Federal agents face talks in limbo and remain puzzled as to what — if anything — Branch Davidians inside the Mount Carmel compound might do when the feast of Passover rolls around this week.

For the first time since two Houston attorneys went out to the compound Thursday, FBI negotiators talked with Branch Davidian leader Vernon Howell, also known as David Koresh, and his right hand man, Steve Schneider. FBI spokesman Bob Ricks quoted Schneider as saying that “significant progress” was made by sending in Dick DeGuerin and Jack Zimmermann to advise them on legal issues and to offer to escort them out when their siege ends.

At the same time, “Schneider also advised us that Mr. Koresh told him that God is still telling Koresh to wait,” Ricks said.

DeGuerin was back in town Saturday. He said he was using his Waco hotel suite as a place to meet a client from Denton, and that he is still in a holding pattern.

“I plan on staying within easy reach of a telephone,” DeGuerin said.

Ricks also said agents remain in a “cooling off period,” and that no real negotiations have been conducted since DeGuerin’s and Zimmermann’s visit. He said the contacts Friday and Saturday were to sort out procedural issues, and to field a request from those inside for milk for their children and chicken feed for their chickens.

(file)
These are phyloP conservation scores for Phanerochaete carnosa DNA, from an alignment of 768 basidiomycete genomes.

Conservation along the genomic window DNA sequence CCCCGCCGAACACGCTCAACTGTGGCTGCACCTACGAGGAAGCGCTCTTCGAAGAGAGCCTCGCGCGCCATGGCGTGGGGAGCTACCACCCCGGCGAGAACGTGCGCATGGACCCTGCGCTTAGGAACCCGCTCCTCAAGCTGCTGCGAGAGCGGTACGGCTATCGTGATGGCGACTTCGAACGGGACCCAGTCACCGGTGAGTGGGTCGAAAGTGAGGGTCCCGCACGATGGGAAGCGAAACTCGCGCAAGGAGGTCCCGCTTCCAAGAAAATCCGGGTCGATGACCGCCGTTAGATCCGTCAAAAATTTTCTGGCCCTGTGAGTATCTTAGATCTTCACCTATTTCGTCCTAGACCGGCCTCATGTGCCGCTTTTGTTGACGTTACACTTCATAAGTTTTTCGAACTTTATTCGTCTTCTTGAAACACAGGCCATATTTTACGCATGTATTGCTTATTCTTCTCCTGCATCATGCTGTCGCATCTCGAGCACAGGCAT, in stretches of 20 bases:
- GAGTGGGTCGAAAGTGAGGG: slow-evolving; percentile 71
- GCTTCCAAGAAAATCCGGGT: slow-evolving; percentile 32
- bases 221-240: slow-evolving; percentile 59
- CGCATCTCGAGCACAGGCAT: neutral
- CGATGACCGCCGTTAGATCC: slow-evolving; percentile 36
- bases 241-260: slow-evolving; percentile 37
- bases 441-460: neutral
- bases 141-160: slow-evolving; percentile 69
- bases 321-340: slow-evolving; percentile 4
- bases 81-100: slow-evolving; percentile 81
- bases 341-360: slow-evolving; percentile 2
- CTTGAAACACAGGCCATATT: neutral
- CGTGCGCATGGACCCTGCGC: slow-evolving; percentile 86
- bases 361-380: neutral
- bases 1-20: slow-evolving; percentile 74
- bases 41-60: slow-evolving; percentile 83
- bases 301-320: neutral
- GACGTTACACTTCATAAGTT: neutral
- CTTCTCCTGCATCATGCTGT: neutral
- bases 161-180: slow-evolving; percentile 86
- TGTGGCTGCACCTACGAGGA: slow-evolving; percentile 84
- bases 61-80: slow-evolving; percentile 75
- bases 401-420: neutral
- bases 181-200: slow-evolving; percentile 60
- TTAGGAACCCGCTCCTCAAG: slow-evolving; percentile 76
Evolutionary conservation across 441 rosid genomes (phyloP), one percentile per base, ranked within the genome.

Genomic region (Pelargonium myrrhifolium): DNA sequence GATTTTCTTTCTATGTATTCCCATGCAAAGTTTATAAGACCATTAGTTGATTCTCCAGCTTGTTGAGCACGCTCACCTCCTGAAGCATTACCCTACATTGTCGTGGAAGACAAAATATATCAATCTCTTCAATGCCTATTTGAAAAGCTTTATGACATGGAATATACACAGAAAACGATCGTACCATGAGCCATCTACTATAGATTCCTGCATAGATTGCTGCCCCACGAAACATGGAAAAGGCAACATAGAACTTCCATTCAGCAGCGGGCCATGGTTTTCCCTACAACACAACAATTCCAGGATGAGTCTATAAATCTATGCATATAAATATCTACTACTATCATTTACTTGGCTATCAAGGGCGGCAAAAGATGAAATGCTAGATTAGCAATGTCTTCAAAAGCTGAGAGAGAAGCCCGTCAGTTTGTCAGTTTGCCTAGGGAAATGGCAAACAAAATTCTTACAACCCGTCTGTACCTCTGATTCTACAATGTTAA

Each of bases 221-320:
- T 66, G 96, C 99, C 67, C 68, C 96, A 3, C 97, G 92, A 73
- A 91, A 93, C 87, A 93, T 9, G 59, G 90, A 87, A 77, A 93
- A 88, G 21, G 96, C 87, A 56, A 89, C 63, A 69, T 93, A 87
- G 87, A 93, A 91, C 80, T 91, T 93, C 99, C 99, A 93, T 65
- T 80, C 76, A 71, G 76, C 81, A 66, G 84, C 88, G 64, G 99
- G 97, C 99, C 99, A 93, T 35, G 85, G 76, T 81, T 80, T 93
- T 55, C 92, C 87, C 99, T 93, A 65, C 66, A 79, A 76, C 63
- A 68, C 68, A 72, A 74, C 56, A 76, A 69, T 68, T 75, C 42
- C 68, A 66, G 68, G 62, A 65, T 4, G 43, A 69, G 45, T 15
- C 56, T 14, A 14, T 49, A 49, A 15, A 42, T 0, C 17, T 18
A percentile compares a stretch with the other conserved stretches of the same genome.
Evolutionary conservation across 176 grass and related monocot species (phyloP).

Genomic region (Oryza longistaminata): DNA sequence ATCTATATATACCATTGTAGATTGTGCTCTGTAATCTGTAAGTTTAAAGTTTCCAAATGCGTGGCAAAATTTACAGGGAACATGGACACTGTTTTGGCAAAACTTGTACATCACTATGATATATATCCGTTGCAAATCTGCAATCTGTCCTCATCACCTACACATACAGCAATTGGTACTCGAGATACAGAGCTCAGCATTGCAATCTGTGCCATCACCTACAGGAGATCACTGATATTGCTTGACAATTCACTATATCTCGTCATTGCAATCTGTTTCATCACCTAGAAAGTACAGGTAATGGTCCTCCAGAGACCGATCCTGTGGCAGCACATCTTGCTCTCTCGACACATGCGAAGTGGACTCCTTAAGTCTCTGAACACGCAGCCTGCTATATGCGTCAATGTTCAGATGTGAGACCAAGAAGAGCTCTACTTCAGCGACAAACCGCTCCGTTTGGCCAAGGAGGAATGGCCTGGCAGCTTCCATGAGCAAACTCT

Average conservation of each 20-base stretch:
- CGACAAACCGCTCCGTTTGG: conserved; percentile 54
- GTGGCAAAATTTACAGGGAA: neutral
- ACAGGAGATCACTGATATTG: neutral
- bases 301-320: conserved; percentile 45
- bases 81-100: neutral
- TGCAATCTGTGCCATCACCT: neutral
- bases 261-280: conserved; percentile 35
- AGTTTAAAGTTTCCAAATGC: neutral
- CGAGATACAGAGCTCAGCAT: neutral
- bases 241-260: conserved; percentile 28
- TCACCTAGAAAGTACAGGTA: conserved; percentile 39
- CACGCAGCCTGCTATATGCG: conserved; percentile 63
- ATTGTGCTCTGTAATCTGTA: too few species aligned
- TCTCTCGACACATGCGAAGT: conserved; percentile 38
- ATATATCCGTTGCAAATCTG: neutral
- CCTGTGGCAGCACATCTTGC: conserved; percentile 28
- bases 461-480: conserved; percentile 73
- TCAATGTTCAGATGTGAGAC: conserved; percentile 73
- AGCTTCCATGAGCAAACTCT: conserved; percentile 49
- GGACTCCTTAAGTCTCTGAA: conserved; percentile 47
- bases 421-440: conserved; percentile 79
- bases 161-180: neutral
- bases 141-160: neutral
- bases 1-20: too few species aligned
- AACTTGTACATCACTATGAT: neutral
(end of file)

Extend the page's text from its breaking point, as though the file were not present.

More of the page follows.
Ricks said the Passover holiday is a significant event in the Branch Davidian religion and could very well be a milestone in the siege, now in its 36th day since agents from the Bureau of Alcohol, Tobacco and Firearms raided Mount Carmel to arrest Howell on weapons charges.

“It’s a time of transition, where oftentimes his status with his people has changed — changed from being just a teacher to perhaps a heightened level,” Ricks said of Howell. “He has at various times first announced that he had received divine guidance . . . during Passover.”

“So these are times when either his position or those of the Branch Davidians has changed or he gets additional messages from God,” Ricks said.

At the same time, Ricks said agents remain unclear as to when and how long that Passover feast might last.

“The question is, we’re not exactly certain if it begins on the fifth or the sixth, and we’re not sure how long it will last,” Ricks said. “Traditionally, with the Branch Davidians there has been a number of days of celebration. Some have said three days, some have said up to eight days. So we’re not certain how long a celebration of Passover will even occur — and would something occur during that celebration or after a final termination?”

Ricks did say Howell said the sect will commemorate Passover on April 6, in keeping with the traditional Jewish calendar.

Ricks said communications with the sect could shut down completely during the celebration, as they did when the new moon was sighted March 23.

“They may decide these are their high holy days and communications could cease. Only they could decide that,” Ricks said.

Meanwhile, an ATF spokesman belittles the suggestion that miscues by an ATF undercover agent might have alerted Mount Carmel residents that they were being investigated.